David Exwood is happy with his oat crop. Like other cereals winter stores in drought, they have benefited from the rain in the first part of the year and then the heat wave ripened the crop and dried it before harvest.
But it’s still an anxious time. Not only because combining your harvest on rocky ground brings with it the risk of sparks and fires.
He also raises beef and right now, with no green grass for them to eat, he has to feed them what he has stored for the winter.
Shocks like that can affect food prices. And it’s not just cattle. Other crops, such as potatoes, carrots, onions, and sugar beets, are thirsty and drought-sensitive.
Yields from these are forecast to be 10 to 50% lower than in a typical year.
It is not yet clear if this year’s harvest will translate into higher food prices; that largely depends on how wet the winter is. But it is a big concern with high inflation and the looming cost of living crisis.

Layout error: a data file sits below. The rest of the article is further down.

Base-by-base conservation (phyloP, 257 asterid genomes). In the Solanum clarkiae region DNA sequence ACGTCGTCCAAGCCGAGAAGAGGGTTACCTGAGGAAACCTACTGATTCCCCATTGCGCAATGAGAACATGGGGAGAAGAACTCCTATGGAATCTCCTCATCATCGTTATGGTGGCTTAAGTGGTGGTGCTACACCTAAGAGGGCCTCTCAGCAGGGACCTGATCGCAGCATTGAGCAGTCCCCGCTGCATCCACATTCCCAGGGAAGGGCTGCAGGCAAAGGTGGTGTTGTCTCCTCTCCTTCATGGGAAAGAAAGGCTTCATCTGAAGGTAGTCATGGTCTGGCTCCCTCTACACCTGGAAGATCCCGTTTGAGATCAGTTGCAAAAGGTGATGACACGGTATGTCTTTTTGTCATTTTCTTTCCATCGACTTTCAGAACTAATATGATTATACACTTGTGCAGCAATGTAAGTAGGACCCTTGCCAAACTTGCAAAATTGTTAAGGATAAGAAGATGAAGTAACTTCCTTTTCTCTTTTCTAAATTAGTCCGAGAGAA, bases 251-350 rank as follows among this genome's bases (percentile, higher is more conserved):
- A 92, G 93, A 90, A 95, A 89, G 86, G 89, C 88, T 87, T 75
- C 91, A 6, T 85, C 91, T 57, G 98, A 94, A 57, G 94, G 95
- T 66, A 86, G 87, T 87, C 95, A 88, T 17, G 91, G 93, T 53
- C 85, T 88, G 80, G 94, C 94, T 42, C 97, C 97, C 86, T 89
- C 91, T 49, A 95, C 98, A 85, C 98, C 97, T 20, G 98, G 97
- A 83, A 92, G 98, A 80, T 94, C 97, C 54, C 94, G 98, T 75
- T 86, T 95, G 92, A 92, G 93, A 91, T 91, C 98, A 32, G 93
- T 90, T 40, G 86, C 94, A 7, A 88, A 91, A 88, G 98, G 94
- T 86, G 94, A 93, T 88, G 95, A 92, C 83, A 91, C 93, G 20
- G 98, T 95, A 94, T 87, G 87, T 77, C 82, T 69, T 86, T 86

Exwood, who is also vice president of the National Farmers Union, argues that the challenge of water scarcity is not new.
But successive governments have failed to introduce measures to encourage farmers to winter stores in drought store more water on farms and to better coordinate the response between their sector, water companies and the Environment Agency.
“We have enough water in this country,” says Exwood. “We just need to invest in the infrastructure to have it in the right place at the right time.”